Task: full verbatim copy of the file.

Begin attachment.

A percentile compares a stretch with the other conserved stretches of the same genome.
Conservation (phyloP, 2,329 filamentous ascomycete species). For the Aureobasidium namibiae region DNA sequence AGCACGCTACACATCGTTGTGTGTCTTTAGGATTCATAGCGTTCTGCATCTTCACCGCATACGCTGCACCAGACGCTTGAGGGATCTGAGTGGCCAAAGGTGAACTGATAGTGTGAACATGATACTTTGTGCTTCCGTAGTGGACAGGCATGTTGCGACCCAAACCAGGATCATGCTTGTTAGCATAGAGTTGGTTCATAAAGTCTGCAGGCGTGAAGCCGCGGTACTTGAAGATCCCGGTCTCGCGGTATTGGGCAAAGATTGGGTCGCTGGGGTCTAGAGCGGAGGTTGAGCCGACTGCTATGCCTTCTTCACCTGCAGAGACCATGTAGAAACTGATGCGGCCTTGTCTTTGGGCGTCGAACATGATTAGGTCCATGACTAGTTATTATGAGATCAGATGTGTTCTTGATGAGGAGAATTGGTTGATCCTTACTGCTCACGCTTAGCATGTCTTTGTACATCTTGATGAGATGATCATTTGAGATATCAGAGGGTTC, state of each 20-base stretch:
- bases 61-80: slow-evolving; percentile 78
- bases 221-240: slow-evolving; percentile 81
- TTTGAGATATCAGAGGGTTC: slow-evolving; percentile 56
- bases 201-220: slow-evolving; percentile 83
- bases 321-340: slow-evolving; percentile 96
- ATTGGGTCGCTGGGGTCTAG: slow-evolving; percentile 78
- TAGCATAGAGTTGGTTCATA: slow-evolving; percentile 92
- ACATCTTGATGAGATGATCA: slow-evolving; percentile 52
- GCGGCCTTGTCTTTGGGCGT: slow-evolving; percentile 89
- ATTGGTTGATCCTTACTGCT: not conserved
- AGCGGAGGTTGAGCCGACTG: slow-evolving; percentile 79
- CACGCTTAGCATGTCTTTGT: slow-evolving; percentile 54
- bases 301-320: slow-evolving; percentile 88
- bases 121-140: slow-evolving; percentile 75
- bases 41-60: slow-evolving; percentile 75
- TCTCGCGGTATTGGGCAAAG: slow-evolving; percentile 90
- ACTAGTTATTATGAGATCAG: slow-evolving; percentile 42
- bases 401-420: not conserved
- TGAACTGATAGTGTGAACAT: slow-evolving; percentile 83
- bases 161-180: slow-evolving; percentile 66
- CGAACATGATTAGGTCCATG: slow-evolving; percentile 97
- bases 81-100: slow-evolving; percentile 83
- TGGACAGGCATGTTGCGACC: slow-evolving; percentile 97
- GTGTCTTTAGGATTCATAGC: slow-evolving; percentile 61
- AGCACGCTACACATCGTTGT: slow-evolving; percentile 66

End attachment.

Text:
A percentile compares a stretch with the other conserved stretches of the same genome.
Conservation (phyloP, 2,329 filamentous ascomycete species). For the Aureobasidium namibiae region DNA sequence AGCACGCTACACATCGTTGTGTGTCTTTAGGATTCATAGCGTTCTGCATCTTCACCGCATACGCTGCACCAGACGCTTGAGGGATCTGAGTGGCCAAAGGTGAACTGATAGTGTGAACATGATACTTTGTGCTTCCGTAGTGGACAGGCATGTTGCGACCCAAACCAGGATCATGCTTGTTAGCATAGAGTTGGTTCATAAAGTCTGCAGGCGTGAAGCCGCGGTACTTGAAGATCCCGGTCTCGCGGTATTGGGCAAAGATTGGGTCGCTGGGGTCTAGAGCGGAGGTTGAGCCGACTGCTATGCCTTCTTCACCTGCAGAGACCATGTAGAAACTGATGCGGCCTTGTCTTTGGGCGTCGAACATGATTAGGTCCATGACTAGTTATTATGAGATCAGATGTGTTCTTGATGAGGAGAATTGGTTGATCCTTACTGCTCACGCTTAGCATGTCTTTGTACATCTTGATGAGATGATCATTTGAGATATCAGAGGGTTC, state of each 20-base stretch:
- bases 61-80: slow-evolving; percentile 78
- bases 221-240: slow-evolving; percentile 81
- TTTGAGATATCAGAGGGTTC: slow-evolving; percentile 56
- bases 201-220: slow-evolving; percentile 83
- bases 321-340: slow-evolving; percentile 96
- ATTGGGTCGCTGGGGTCTAG: slow-evolving; percentile 78
- TAGCATAGAGTTGGTTCATA: slow-evolving; percentile 92
- ACATCTTGATGAGATGATCA: slow-evolving; percentile 52
- GCGGCCTTGTCTTTGGGCGT: slow-evolving; percentile 89
- ATTGGTTGATCCTTACTGCT: not conserved
- AGCGGAGGTTGAGCCGACTG: slow-evolving; percentile 79
- CACGCTTAGCATGTCTTTGT: slow-evolving; percentile 54
- bases 301-320: slow-evolving; percentile 88
- bases 121-140: slow-evolving; percentile 75
- bases 41-60: slow-evolving; percentile 75
- TCTCGCGGTATTGGGCAAAG: slow-evolving; percentile 90
- ACTAGTTATTATGAGATCAG: slow-evolving; percentile 42
- bases 401-420: not conserved
- TGAACTGATAGTGTGAACAT: slow-evolving; percentile 83
- bases 161-180: slow-evolving; percentile 66
- CGAACATGATTAGGTCCATG: slow-evolving; percentile 97
- bases 81-100: slow-evolving; percentile 83
- TGGACAGGCATGTTGCGACC: slow-evolving; percentile 97
- GTGTCTTTAGGATTCATAGC: slow-evolving; percentile 61
- AGCACGCTACACATCGTTGT: slow-evolving; percentile 66